Black Oak Books, which has had a presence in Berkeley for 33 years, is shutting its doors.
Gary Cornell, the math professor and entrepreneur who rescued the storied bookstore in 2008 during the recession and who is still subsidizing its rent, said the store no longer makes financial sense. Its location, at 2618 San Pablo Ave. near Carleton Street, does not draw enough foot traffic and sales have been generally flat the past six years (Although they did go up by 1% in 2015). In addition, Berkeley has raised its minimum wage to $11 an hour, with more increases to come, making it more difficult to run the business.
“I wish I could have kept it open,” said Cornell, 62. “But, in the end, you have to say it’s not working.”
The store will close at the end of January, he said. Until then, all the inventory at Black Oak Books — both new and used books — is 40% off. The store is open from 11 a.m. to 7 p.m. every day. … Continue reading »
TOTALLY RAD ART GALLERY A new art gallery has opened on San Pablo Avenue in the old Leslie’s Ceramics building. Totally Rad, run by Amber Mueller, is dedicated to exhibiting contemporary works by emerging local and national artists. On Jan. 9, 6-9 p.m., there will be an opening reception for the gallery’s new exhibition, “Daft Affect: “Dear Volunteers” showing work by Tra Bouscaren and John Schlesinger. Totally Rad Gallery is at 1212 San Pablo Ave. ( at Harrison St.). Connect with the gallery through its website and on Facebook. … Continue reading »
On the residential leg of Shattuck Avenue, in the block just south of Los Angeles Avenue, tucked among the stately homes is a stucco house with African-themed designs. And an African mud hut in the backyard.
Mark Bulwinkle steel work is installed beneath the railing leading up the stairs to the front door. … Continue reading »
PREMIER CRU SHUTS ITS DOORS Premier Cru, the subject of numerous lawsuits over the alleged non-delivery of wine, has shut the doors of its retail store at 1011 University Ave. “We have transitioned to ONLINE SALES only,” reads a sign on the front door. “We apologize for the inconvenience.” The sign says to email email@example.com to schedule a time to pick up past orders. The closure is only the latest blow for the high-end wine business owned by Fox Ortega Enterprises, a corporation formed by John Fox and a partner. Premier Cru moved its operations from Emeryville to Berkeley in 2011 and opened a 29,000-square foot, state-of-the-art wine shop designed by architect David Trachtenberg. Premier Cru sold wine through the store, but conducted much of its business through online sales. There is currently $130,000 in unpaid taxes on the building and it has been listed for sale. Gordon Commercial is offering the property, made up of three parcels and three buildings for $6.8 million (down from $7.5m). In late October, Berkeleyside reported that seven people had filed numerous lawsuits claiming they were owed more than $3 million. The plaintiffs all said that they had purchased wine from Premier Cru that had never been delivered. Since then, numerous disgruntled customers have come forward and contacted Berkeleyside and other news outlets to report similar issues. Others have filed additional lawsuits as well. The owner, Fox, did not respond to a request for a comment. Some unhappy customers have been given refunds. Andrew Matarese, a 25-year-old wine aficionado from New Jersey, received a $12,000 refund from Premier Cru shortly after Berkeleyside ran its article. However, other customers have been repeatedly promised refunds but have received nothing. … Continue reading »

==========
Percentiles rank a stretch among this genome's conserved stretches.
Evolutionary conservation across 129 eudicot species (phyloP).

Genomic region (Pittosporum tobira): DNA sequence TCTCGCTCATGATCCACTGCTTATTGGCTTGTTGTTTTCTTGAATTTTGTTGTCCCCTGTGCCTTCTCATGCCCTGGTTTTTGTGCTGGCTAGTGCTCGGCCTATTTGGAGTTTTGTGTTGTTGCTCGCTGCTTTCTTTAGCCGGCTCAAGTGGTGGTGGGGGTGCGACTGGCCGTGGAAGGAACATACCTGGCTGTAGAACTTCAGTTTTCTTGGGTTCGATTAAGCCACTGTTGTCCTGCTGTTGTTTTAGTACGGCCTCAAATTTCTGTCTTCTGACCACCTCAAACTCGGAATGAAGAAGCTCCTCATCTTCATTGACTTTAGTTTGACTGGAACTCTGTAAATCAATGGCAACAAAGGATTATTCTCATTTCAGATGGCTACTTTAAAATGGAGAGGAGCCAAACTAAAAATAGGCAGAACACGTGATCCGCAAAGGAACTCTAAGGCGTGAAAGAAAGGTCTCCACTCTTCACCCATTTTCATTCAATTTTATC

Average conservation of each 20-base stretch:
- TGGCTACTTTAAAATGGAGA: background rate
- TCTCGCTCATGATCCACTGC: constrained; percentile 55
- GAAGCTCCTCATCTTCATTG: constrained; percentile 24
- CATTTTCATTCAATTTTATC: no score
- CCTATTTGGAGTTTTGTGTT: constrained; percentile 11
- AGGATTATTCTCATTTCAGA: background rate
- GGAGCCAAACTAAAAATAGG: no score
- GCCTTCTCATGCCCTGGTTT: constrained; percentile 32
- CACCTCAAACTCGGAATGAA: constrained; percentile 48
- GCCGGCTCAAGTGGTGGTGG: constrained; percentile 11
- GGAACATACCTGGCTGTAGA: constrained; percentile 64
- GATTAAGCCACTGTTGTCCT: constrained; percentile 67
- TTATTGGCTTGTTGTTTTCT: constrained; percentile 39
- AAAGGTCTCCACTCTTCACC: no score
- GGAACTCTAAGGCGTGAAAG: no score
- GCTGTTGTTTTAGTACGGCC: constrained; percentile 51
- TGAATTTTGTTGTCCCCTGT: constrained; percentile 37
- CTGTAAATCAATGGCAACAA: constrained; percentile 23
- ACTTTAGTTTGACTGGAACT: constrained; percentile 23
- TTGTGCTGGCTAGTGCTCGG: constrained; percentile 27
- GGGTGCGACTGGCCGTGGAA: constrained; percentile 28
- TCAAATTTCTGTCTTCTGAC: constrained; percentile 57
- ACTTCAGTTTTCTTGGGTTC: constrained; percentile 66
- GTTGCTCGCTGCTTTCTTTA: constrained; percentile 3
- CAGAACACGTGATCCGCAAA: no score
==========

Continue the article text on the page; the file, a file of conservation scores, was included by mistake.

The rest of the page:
The news was confirmed by one of the building’s owners, Jordan Caspari of Soma Capital Partners.
Caspari said Blue Bottle would be going into the corner space, and added he was “very excited” about the opening next year.
A high-end ramen restaurant is expected to sign the lease for the other part of the retail space next week, Caspari said. Nosh will have details as soon as it is a done deal.
“We think the two tenants will have great synergies with WeWork,” Caspari said. … Continue reading »
Berkeley’s zoning board approved two largely car-free buildings Thursday set to add 92 new residential units to the city’s housing stock.
Both of the projects — 70 units on Telegraph Avenue and 22 units on Shattuck Avenue — were proposed by Patrick Kennedy’s Berkeley-based Panoramic Interests.
The Telegraph project, dubbed The Nexus, is set to take the place of a 1-story office building where the nationally recognized Center for Independent Living got its start. The center has since moved to a new home at the Ed Roberts Campus and representatives from the organization told the Zoning Adjustments Board on Thursday that a decision on the Telegraph property would help them move ahead with their own plans for the organization’s future.
The Nexus, which also has an entrance on Regent Street, is set to reach 6 stories on the Telegraph side, and include about 5,200 square feet of commercial space, some of which could one day be a café. Nine vehicle parking spots are planned for the retail area, and 144 bike parking spots are included. Building residents will not be allowed to seek residential parking permits under existing city rules. … Continue reading »